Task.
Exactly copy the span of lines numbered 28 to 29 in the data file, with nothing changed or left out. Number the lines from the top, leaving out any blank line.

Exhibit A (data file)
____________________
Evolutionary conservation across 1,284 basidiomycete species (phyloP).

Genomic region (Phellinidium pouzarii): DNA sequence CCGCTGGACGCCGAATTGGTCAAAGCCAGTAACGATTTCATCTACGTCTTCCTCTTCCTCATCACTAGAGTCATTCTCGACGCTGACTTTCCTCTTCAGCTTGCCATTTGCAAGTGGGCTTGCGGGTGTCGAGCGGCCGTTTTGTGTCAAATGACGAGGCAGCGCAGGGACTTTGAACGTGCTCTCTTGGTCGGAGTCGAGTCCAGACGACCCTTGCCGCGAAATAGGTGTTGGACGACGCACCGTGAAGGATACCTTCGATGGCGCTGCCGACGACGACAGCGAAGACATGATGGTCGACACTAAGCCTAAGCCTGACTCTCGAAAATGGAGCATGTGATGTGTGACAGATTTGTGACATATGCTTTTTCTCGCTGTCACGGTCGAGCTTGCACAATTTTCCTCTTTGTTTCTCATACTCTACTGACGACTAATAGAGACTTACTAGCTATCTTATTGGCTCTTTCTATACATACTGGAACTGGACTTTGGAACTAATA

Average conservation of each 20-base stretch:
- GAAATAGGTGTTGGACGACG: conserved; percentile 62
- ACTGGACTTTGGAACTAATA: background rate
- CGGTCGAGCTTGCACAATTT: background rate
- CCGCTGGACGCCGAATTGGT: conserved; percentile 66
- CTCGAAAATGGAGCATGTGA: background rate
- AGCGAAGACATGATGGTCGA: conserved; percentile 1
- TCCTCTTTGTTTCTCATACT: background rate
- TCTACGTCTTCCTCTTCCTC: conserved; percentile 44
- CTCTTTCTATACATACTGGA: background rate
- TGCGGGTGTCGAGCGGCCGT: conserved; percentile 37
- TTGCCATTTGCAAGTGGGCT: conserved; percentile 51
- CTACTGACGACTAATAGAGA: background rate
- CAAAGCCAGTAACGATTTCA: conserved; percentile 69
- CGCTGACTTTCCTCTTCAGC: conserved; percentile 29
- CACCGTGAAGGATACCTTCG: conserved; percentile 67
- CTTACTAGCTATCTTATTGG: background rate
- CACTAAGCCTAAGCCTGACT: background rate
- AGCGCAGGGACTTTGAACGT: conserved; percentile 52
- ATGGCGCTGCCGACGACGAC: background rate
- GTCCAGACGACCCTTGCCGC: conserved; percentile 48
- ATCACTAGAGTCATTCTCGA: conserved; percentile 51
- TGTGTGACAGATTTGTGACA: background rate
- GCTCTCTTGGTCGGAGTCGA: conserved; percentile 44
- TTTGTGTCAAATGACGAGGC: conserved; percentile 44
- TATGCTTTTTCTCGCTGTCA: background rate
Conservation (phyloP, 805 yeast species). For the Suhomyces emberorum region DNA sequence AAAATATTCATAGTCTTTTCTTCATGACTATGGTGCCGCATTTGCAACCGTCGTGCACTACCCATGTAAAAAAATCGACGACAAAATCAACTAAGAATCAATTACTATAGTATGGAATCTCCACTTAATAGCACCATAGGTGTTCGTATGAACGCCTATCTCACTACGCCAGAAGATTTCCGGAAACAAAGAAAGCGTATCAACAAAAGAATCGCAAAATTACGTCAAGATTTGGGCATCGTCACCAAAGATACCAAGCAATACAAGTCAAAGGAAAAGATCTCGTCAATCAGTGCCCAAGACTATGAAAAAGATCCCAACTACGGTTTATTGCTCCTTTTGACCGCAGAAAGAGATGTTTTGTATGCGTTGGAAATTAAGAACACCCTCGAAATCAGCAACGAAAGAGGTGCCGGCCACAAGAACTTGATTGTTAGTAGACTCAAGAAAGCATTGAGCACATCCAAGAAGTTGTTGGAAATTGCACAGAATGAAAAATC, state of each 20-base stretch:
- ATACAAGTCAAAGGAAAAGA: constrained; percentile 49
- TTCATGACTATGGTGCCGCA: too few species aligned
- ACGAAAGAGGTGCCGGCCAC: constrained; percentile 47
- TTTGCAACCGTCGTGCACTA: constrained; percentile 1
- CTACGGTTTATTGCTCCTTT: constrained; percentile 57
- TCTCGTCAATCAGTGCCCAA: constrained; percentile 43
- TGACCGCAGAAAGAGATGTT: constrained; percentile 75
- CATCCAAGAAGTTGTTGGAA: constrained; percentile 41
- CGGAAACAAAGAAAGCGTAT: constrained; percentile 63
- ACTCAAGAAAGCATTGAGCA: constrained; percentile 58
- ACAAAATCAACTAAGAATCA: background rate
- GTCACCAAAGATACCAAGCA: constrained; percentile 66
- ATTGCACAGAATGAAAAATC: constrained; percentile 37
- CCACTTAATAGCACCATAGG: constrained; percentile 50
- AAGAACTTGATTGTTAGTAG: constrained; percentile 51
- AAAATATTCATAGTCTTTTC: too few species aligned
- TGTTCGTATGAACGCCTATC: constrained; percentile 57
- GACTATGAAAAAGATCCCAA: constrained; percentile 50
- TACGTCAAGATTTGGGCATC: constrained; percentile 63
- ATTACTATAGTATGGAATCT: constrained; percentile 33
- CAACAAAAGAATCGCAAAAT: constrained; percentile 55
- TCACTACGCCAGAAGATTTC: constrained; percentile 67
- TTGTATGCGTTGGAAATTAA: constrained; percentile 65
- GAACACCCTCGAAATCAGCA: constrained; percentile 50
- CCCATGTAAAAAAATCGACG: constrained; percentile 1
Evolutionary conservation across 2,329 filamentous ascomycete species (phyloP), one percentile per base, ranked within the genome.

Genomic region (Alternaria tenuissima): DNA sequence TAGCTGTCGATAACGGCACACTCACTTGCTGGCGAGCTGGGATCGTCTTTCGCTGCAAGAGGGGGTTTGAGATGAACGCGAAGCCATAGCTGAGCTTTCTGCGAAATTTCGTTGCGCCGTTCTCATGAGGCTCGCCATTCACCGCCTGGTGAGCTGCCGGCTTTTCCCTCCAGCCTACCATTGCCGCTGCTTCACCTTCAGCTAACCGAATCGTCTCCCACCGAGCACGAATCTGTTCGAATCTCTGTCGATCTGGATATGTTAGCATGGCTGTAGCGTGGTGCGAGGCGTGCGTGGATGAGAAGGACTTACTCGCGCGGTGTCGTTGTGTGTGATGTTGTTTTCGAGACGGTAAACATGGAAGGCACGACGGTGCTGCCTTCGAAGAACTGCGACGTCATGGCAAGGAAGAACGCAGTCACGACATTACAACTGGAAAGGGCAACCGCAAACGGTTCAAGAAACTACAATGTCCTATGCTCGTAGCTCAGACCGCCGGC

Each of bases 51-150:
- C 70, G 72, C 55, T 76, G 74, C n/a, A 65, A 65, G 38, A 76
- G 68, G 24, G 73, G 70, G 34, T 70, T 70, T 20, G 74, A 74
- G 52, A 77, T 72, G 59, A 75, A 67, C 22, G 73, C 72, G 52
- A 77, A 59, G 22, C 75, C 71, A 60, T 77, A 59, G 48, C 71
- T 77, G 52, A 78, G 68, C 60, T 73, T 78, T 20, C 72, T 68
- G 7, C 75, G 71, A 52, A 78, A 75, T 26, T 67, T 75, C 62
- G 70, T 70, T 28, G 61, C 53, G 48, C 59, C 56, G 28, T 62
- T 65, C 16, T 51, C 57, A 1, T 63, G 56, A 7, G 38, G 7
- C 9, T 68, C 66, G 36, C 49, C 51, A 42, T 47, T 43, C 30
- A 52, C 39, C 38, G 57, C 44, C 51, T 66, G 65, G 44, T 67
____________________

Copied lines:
- TATGCTTTTTCTCGCTGTCA: background rate
Conservation (phyloP, 805 yeast species). For the Suhomyces emberorum region DNA sequence AAAATATTCATAGTCTTTTCTTCATGACTATGGTGCCGCATTTGCAACCGTCGTGCACTACCCATGTAAAAAAATCGACGACAAAATCAACTAAGAATCAATTACTATAGTATGGAATCTCCACTTAATAGCACCATAGGTGTTCGTATGAACGCCTATCTCACTACGCCAGAAGATTTCCGGAAACAAAGAAAGCGTATCAACAAAAGAATCGCAAAATTACGTCAAGATTTGGGCATCGTCACCAAAGATACCAAGCAATACAAGTCAAAGGAAAAGATCTCGTCAATCAGTGCCCAAGACTATGAAAAAGATCCCAACTACGGTTTATTGCTCCTTTTGACCGCAGAAAGAGATGTTTTGTATGCGTTGGAAATTAAGAACACCCTCGAAATCAGCAACGAAAGAGGTGCCGGCCACAAGAACTTGATTGTTAGTAGACTCAAGAAAGCATTGAGCACATCCAAGAAGTTGTTGGAAATTGCACAGAATGAAAAATC, state of each 20-base stretch: